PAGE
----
180514-09:15:13,890 workflow INFO: [Node] Setting-up "add_node" in "/tmp/tmpzai5mt_h/add_node". 180514-09:15:13,893 workflow INFO: [Node] Running "add_node" ("nipype.interfaces.utility.wrappers.Function") 180514-09:15:13,900 workflow INFO: [Node] Finished "add_node".
<nipype.interfaces.base.support.InterfaceResult at 0x7fe2f6fc5c18>
val_output = 6
You need to be careful that the name of the input paramter to the node is the same name as the input parameter to the function, i.e.
x_input. But you don't have to specify
output_names. You can also just use:
addtwo = Node(Function(function=add_two), name='add_node') addtwo.inputs.x_input = 8 addtwo.run()
180514-09:15:13,931 workflow INFO: [Node] Setting-up "add_node" in "/tmp/tmp1s50vdl0/add_node". 180514-09:15:13,935 workflow INFO: [Node] Running "add_node" ("nipype.interfaces.utility.wrappers.Function") 180514-09:15:13,939 workflow INFO: [Node] Finished "add_node".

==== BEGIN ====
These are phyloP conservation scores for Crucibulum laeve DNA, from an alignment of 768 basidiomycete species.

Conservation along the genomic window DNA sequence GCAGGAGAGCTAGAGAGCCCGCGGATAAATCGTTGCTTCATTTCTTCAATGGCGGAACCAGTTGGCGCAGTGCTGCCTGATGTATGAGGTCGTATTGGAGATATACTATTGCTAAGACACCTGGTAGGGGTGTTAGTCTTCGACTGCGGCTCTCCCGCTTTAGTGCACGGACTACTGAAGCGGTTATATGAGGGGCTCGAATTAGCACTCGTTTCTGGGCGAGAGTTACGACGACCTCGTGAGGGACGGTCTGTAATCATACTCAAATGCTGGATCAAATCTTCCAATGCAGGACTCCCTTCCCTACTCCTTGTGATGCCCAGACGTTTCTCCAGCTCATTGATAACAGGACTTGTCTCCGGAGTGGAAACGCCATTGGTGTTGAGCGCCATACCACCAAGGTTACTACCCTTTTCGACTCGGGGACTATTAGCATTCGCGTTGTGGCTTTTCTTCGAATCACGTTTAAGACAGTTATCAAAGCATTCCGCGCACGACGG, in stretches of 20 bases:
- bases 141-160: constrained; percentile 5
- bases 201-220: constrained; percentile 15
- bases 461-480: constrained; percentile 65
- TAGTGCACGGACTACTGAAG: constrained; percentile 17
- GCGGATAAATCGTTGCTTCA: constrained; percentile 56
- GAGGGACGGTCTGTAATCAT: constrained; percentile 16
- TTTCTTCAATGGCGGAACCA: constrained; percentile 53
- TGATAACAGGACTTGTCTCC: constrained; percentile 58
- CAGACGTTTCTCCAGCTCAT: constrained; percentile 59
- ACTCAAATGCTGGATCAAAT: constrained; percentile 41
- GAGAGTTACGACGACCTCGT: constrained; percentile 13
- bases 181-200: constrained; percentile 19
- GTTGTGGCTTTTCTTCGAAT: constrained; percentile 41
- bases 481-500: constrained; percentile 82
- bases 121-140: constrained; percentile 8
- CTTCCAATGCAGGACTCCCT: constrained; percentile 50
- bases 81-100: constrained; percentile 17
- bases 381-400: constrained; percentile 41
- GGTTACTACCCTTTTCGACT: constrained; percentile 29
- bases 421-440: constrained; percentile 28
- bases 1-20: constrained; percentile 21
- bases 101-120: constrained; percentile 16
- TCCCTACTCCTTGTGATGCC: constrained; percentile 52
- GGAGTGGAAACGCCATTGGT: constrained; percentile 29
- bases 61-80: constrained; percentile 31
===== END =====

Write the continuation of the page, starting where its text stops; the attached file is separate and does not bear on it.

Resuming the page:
<nipype.interfaces.base.support.InterfaceResult at 0x7fe2f6f65e48>
out = 10
Chances are, you will want to write functions that do more complicated processing, particularly using the growing stack of Python packages geared towards neuroimaging, such as Nibabel, Nipy, or PyMVPA.
While this is completely possible (and, indeed, an intended use of the Function interface), it does come with one important constraint. The function code you write is executed in a standalone environment, which means that any external functions or classes you use have to be imported within the function itself:
def get_n_trs(in_file): import nibabel f = nibabel.load(in_file) return f.shape[-1]